www.scoliosi.org: the Isico blog that gives patients a voice!

Over the past 13 years or more, we have published dozens of posts and thousands of comments on our forum dedicated to scoliosis.
The Isico forum is a dedicated space where patients can ask questions and swap experiences, but it is also a place where those involved in treating scoliosis can take a more in-depth look at a series of topics and also engage with patient.  Here is one of our published posts.

Will the hump disappear once the brace is on?

This question, together with others linked to aesthetic concerns, is often asked by parents and by youngsters about to start wearing a brace. After all, scoliosis is characterised by variable and sometimes marked clinical signs at the level of the trunk. The scoliotic hump, linked to the spinal rotation component of the disease, becomes evident on bending forwards, but in some individuals it is also visible when standing. Changes in scoliosis have been found to be correlated with changes in the hump, although this is not to say that a given degree of change will necessarily be proportional to a worsening or improvement of the hump; that said, a modification of the hump can usually be taken as a sign that the scoliosis has changed.

Clinical monitoring of the hump at medical checkups is therefore important during brace treatment, in order to establish whether there has been any reduction.
Bracing is a treatment that has two equally important objectives:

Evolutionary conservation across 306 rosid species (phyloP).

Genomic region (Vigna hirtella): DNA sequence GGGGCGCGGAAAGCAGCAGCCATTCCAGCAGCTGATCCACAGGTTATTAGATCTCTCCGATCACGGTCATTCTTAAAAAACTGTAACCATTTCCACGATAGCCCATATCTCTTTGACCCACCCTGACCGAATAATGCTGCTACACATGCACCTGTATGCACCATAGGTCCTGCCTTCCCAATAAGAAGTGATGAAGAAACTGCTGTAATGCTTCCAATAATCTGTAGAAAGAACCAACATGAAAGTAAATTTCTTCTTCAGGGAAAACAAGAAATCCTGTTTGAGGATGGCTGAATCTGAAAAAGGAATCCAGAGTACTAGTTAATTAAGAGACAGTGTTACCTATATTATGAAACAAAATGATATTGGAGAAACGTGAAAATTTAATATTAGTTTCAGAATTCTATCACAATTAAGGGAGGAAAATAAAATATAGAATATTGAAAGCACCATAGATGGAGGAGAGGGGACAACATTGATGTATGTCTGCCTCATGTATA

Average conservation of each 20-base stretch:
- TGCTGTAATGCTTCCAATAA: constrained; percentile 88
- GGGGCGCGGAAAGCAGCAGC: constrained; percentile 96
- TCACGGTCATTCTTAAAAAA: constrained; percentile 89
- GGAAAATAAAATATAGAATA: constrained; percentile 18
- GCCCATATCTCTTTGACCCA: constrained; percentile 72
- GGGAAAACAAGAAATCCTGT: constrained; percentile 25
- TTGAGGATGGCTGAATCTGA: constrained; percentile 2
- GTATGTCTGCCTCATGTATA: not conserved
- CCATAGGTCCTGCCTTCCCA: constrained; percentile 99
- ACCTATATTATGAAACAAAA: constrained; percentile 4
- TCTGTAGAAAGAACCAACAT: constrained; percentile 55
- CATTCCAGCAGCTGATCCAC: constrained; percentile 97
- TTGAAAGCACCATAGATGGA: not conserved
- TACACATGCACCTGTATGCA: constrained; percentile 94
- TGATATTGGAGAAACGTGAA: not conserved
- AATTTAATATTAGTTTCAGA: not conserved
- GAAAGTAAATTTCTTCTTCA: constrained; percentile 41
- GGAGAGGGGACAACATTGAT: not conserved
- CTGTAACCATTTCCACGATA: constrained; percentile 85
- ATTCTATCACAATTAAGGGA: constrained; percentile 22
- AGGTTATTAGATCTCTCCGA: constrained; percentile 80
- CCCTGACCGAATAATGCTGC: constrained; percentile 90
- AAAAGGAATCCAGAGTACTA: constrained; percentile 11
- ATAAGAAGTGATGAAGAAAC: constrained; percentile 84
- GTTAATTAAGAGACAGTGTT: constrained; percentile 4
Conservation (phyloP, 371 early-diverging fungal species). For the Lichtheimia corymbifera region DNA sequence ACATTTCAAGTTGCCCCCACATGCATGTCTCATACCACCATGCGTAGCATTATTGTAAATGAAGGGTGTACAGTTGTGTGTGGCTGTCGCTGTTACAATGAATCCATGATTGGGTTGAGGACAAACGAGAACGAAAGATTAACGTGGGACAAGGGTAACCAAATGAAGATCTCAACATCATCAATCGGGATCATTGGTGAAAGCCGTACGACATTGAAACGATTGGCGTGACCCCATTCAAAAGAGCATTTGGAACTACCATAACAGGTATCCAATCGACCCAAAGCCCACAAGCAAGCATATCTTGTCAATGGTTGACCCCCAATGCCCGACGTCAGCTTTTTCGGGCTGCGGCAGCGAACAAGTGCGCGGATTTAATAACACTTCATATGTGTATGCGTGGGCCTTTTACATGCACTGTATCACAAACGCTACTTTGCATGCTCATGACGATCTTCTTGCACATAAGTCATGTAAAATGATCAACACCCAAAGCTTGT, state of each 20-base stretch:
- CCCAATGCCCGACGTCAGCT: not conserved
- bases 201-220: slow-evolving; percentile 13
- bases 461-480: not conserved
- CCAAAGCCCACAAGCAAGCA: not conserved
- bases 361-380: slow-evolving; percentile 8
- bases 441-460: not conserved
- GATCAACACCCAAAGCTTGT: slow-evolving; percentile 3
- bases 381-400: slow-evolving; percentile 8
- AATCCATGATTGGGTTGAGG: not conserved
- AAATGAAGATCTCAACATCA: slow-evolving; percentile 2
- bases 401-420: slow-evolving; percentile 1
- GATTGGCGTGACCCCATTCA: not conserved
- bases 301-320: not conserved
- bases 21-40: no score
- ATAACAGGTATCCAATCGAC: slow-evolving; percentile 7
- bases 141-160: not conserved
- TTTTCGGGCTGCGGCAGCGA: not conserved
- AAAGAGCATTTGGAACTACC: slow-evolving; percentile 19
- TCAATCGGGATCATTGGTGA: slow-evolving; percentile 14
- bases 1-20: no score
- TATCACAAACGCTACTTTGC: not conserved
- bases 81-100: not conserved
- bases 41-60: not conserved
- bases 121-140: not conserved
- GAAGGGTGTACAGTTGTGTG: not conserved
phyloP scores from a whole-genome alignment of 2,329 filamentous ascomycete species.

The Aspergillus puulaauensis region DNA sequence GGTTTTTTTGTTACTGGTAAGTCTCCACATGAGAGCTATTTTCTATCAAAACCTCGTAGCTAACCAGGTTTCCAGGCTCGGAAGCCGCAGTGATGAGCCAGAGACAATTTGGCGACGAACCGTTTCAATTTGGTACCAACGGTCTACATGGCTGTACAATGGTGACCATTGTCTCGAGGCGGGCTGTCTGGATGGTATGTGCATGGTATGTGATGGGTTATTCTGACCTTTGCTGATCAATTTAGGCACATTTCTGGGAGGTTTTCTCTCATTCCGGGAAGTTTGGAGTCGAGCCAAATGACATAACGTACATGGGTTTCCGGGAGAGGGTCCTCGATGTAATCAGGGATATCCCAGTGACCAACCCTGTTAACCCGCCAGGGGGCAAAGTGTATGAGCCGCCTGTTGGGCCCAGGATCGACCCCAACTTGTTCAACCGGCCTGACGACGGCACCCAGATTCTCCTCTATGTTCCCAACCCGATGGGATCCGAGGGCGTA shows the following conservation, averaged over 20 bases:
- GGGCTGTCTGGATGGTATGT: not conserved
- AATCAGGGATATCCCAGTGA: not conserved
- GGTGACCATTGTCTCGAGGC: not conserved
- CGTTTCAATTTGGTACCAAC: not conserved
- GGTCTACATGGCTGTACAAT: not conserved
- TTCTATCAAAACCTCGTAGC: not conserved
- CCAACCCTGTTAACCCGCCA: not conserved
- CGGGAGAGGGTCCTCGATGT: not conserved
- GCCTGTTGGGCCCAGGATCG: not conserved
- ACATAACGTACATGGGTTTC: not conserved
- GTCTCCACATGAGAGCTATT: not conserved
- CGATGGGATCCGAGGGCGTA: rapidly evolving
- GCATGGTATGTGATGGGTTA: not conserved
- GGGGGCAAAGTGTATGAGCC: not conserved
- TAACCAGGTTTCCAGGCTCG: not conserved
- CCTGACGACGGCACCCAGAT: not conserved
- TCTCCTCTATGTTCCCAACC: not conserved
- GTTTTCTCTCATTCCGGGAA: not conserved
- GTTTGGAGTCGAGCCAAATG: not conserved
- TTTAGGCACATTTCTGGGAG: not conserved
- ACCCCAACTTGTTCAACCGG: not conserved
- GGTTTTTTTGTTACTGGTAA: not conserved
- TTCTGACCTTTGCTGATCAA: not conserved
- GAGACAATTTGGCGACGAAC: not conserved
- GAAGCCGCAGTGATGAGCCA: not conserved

•    to stabilise or (when possible) improve the radiographic picture
•    to improve the appearance of the back

Essentially, the corrective force applied by the brace to the trunk serves to reduce the rotation of the vertebrae, in an effort to limit this particular contributing factor, and shape the ribs and/or lumbar musculature, in order to reduce the aesthetic impact of the curve. All these aspects will vary according to the type of brace, the experience of the orthopaedic technician who built it, the specific characteristics of the single spine and, last but certainly not least, the patient’s compliance with the treatment.
As we have said, clinical monitoring of the hump at medical checkups is important, but the importance attached to this aspect should not be taken to mean that vertebral rotation always has an aesthetic impact and therefore constitutes an “enemy” to be fought at all costs.
In reality, in most cases, the problem is visible only to the trained eye of expert clinicians (doctors and physiotherapists), and parents and youngsters learn to see only it after the condition has been diagnosed and pointed out to them.

This is borne out by the fact that parents at the first consultation will often admit that, until then, they had never been aware of their child’s scoliosis and the associated aesthetic changes. For this reason, they often have the impression that “the whole problem sprang up overnight”.
In fact, wearing a brace is a great way of learning not to care about how others may judge you. It will help you to make sure you only spend time with real friends, those who you know you can always count on! Unfortunately, nothing comes easy in life, and making friends takes time and effort, but you have to be prepared to persevere in order to see the results, just like with your brace!